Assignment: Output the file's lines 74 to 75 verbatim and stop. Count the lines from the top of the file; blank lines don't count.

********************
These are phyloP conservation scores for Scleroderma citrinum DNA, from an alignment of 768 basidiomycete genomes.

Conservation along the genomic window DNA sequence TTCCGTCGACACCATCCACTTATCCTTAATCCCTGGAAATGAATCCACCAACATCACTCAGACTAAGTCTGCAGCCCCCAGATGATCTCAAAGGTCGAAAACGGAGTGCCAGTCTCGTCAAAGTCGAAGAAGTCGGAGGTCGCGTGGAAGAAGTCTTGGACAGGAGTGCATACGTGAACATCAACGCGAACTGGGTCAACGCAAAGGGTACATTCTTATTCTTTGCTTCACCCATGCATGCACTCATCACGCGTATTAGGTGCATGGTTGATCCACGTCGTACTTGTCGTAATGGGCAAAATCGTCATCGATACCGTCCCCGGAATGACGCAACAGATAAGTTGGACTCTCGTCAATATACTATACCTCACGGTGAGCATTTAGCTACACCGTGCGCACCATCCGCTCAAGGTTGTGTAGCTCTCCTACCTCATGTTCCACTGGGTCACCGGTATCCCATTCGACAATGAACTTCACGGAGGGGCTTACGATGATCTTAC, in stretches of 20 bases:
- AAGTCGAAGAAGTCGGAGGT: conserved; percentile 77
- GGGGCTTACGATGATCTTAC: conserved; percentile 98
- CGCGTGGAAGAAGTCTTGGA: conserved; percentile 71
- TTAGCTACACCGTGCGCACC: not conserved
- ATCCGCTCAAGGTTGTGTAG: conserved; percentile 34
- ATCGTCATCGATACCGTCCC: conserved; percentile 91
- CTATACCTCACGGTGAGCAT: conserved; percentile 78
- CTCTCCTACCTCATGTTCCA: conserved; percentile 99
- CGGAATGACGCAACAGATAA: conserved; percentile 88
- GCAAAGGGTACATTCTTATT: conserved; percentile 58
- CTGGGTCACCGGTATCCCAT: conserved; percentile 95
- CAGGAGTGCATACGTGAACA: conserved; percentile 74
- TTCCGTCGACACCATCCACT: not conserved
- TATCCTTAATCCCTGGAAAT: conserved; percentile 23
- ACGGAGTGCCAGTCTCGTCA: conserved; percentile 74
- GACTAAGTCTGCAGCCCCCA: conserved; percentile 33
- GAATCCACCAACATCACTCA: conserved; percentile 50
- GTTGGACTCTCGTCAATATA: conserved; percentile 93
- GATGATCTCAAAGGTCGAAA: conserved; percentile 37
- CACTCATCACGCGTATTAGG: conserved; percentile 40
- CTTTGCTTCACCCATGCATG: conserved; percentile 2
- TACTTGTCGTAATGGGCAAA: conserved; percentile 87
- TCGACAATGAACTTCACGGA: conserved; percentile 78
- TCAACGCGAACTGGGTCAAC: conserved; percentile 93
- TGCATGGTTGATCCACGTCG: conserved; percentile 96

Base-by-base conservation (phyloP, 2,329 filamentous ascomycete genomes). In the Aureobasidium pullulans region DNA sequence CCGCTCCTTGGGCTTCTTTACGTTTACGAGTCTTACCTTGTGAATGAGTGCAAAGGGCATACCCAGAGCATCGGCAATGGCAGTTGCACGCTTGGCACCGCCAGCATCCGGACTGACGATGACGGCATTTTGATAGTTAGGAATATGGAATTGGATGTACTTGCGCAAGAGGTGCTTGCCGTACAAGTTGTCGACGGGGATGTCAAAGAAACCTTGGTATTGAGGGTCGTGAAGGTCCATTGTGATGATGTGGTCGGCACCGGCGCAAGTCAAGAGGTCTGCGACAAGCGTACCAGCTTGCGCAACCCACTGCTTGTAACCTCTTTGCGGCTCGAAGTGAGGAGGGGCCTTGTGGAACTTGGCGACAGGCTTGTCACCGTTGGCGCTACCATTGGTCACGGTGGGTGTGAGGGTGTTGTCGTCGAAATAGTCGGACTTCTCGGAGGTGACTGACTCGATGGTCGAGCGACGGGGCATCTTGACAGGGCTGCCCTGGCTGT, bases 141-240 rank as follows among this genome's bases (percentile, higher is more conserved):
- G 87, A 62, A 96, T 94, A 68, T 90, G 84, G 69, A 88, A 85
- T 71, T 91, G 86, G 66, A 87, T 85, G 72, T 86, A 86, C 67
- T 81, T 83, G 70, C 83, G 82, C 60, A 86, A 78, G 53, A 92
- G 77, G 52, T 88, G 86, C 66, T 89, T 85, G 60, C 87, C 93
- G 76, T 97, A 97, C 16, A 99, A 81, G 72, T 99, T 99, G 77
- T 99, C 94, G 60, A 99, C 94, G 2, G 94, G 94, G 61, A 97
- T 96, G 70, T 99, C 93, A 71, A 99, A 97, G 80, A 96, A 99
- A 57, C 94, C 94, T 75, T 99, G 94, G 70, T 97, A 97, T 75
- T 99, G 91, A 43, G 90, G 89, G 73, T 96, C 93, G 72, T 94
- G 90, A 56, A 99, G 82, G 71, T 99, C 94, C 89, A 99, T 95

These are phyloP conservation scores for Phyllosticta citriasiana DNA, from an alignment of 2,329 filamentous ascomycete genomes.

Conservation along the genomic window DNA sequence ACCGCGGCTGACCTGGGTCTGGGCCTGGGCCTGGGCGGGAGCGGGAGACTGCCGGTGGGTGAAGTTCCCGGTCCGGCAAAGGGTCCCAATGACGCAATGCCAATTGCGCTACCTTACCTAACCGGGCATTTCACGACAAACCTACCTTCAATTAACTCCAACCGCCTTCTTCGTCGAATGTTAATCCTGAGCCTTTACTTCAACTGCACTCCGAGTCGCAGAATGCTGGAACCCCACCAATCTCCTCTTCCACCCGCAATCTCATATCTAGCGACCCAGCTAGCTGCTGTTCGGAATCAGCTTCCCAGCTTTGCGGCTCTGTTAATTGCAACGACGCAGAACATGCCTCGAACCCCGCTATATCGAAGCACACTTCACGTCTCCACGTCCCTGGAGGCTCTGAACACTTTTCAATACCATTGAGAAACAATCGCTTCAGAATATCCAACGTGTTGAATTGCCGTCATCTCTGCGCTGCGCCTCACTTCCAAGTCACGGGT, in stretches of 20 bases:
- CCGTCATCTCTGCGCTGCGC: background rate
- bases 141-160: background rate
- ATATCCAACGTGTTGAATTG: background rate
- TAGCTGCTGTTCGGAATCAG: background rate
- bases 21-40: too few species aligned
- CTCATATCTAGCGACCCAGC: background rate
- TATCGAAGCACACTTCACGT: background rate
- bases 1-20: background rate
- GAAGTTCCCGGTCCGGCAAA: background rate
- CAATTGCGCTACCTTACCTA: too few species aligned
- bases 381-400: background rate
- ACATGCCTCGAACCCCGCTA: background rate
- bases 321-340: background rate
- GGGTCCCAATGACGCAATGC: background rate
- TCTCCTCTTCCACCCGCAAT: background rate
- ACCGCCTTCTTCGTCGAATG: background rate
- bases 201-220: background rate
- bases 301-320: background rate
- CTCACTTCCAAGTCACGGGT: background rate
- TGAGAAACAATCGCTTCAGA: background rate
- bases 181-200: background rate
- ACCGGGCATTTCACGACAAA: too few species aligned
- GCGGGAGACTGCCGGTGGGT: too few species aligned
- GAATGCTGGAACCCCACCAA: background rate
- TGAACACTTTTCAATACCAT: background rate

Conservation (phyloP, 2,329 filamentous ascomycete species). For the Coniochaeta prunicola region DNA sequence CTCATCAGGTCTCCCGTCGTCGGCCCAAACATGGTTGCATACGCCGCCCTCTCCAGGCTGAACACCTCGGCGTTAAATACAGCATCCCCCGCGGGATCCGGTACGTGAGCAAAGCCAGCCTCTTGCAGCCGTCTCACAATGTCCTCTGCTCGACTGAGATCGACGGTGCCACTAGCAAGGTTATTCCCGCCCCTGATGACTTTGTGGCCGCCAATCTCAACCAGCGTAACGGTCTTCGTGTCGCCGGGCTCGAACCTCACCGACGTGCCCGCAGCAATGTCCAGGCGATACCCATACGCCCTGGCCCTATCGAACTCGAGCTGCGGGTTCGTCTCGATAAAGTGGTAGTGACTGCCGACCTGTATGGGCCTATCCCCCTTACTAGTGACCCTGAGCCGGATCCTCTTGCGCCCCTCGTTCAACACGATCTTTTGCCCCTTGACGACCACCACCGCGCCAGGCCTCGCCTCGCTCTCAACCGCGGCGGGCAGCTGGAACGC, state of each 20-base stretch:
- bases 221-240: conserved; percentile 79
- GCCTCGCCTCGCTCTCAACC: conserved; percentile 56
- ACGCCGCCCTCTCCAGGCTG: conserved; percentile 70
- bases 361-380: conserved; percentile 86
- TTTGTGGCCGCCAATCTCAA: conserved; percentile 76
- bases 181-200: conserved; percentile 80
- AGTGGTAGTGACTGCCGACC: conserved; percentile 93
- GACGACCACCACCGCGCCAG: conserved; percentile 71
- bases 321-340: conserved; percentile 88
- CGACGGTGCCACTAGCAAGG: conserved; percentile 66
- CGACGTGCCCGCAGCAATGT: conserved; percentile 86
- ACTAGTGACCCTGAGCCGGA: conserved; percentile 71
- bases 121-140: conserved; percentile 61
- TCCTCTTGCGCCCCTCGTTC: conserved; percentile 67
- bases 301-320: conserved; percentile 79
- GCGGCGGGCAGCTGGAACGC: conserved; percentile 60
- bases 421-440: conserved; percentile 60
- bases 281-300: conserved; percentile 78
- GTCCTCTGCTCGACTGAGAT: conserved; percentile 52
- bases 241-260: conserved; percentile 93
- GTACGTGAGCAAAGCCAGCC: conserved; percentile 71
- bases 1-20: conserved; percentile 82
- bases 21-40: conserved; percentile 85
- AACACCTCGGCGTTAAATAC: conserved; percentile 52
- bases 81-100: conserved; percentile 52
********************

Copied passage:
- GACGACCACCACCGCGCCAG: conserved; percentile 71
- bases 321-340: conserved; percentile 88